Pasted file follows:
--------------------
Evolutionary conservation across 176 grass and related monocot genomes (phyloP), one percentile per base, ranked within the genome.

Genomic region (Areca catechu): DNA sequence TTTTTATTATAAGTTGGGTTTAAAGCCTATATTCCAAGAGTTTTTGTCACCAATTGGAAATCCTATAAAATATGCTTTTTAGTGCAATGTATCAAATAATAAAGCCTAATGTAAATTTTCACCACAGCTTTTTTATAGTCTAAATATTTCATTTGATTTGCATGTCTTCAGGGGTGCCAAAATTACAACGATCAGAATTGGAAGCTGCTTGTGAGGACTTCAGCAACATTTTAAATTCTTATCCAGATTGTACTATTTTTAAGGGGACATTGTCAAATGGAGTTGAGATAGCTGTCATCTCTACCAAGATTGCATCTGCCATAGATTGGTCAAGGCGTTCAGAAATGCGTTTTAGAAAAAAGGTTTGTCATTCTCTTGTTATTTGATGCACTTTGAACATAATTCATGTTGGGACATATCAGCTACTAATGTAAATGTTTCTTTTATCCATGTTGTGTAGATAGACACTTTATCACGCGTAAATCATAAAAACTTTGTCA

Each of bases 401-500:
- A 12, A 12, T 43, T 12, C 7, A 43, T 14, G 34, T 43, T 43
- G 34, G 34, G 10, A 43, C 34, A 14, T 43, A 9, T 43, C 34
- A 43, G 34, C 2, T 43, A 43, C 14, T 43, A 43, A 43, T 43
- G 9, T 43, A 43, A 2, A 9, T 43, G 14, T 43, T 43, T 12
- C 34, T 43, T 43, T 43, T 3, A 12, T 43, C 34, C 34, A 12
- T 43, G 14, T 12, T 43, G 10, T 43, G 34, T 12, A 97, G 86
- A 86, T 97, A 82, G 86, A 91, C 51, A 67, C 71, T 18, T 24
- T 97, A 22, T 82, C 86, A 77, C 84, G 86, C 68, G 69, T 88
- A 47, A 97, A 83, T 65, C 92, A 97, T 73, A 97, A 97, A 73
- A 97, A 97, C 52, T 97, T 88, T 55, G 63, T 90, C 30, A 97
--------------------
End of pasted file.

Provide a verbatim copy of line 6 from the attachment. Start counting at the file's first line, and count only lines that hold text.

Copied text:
- A 43, G 34, C 2, T 43, A 43, C 14, T 43, A 43, A 43, T 43